Heidegger's Tragedy

By Wyschogrod, Michael | First Things; A Monthly Journal of Religion and Public Life, April 2010 | Go to article overview

Heidegger's Tragedy


Wyschogrod, Michael, First Things; A Monthly Journal of Religion and Public Life


Heidegger's Tragedy HEIDEGGER: THE INTRODUCTION OF NAZISM INTO PHILOSOPHY IN LIGHT OF THE UNPUBLISHED SEMINARS OF 1933-1935 BY EMMANUEL FAYE Yale, 464 pages, $40

IF MARTIN HEIDEGGER is an unimportant philosopher, then the fact that he was a Nazi is no special catastrophe. Germany was full of second-rate thinkers who were convinced Nazis. Unfortunately, we also know of a number of Nazis who were far better than second-rate. One was Werner von Braun, who played an important role in the U.S. space program after the Second World War. Some serious musical composers, as well, were Nazis or Nazi sympathizers.

From one point of view, anyone's becoming a Nazi is a disaster, but a talented scientist or artist's becoming a Nazi is a greater one. So it is understandable that Emmanuel Faye works as hard as he does in this new book to diminish Heidegger. If Heidegger were a philosophical charlatan, we could all breathe easier.

The problem is that it is not easy to cut Heidegger down to size. Why else would someone like Emmanuel Lévinas, the French philosopher and deeply committed Jew, have devoted his whole philosophical life to refuting Heidegger? For Heidegger, first philosophy is ontology; for Lévinas, it is ethics. But the very fact that Lévinas stands in constant dialogue with Heidegger indicates that he did not think of Heidegger as a lightweight. "For me," Lévinas wrote, "Heidegger is the greatest philosopher of the century, perhaps one of the very great philosophers of the millennium; but I am very pained by diat because I can never forget what he was in 1933." It is worth noting that Faye mentions Lévinas only once in his book, very much in passing.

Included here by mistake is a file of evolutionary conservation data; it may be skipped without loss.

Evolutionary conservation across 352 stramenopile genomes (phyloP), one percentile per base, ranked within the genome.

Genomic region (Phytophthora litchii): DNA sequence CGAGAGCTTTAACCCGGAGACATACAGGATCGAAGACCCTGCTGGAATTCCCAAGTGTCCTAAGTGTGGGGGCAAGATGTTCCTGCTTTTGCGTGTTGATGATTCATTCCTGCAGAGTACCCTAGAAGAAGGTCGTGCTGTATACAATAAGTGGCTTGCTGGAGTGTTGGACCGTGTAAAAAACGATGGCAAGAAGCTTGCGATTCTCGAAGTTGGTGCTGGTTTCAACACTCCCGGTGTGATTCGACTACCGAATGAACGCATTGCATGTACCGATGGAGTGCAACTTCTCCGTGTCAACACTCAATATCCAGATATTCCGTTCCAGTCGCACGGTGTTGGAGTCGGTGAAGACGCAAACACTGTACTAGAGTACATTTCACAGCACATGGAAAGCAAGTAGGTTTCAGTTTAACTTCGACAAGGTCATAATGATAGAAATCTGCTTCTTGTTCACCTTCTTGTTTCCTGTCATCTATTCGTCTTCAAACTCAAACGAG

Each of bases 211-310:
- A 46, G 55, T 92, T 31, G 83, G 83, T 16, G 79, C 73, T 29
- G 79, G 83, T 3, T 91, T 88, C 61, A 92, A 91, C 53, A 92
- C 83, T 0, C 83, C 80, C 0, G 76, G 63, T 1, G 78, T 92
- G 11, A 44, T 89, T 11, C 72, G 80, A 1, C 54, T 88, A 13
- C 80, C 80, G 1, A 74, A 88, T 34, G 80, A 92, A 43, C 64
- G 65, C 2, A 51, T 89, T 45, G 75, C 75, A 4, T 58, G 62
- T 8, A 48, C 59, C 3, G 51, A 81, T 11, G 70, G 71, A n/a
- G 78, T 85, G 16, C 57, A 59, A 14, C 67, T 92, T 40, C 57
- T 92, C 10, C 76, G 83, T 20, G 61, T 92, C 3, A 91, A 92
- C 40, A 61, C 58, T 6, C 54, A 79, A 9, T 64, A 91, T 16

Another example is Gilbert RyIe, the distinguished Oxford analytic philosopher, who reviewed Heidegger's Sein und Zeit (Being and Time) in 1928 and whom Faye does not mention at all. "I have nothing but admiration for his special undertaking," RyIe wrote of Heidegger, "and for such of his achievements in it as I can follow, namely the phenomenological analysis of the root workings of the human soul." RyIe concluded that Heidegger "shows himself to be a thinker of real importance by the immense subtlety and searchingness of his examination of consciousness, by the boldness and originality of his methods and conclusions, and by the unflagging energy with which he tries to think behind the stock categories of orthodox philosophy and psychology."

A philosopher taken so seriously by both a leading Jewish phenomenologist and a leading analytic philosopher cannot be ignored. So what is philosophically important about Heidegger? His most important work, Being and Time, was published in 1927. In it, Heidegger chooses the German word Dasein to refer to the human mode of being. The word means a number of things, one of which is "existence." Thus, one could say in German that my Dasein is endangered, which would mean "I am in danger of being destroyed."

It was Seren Kierkegaard who distinguished between objective and existential questions. Under some exceptional circumstances- if, say, I am an astronaut irrrming low on fuel as I return to earth- the question of the distance between the earth and the moon could be an existential question. Under most circumstances, however, is a purely objective question, without existential import.

Learning from Kierkegaard, Heidegger always keeps the existential element apparent. Thus, for example, one section of Being and Time is titled "Care as the Being of Dasein." By this, Heidegger means that caring is not an accidental attribute of existence but constitutive of its being. To be human is to participate in care, to be concerned, to be worried about the future and its possibilities. Heidegger transforms a matter of objective fact into an existential diagnosis of human being. Another example: Heidegger on death. On one level we all know that we will die. But Heidegger turns this into "being toward death." Death is not something that waits for us at the end of the day, but it is the mode of our being, namely, being-toward-death. …

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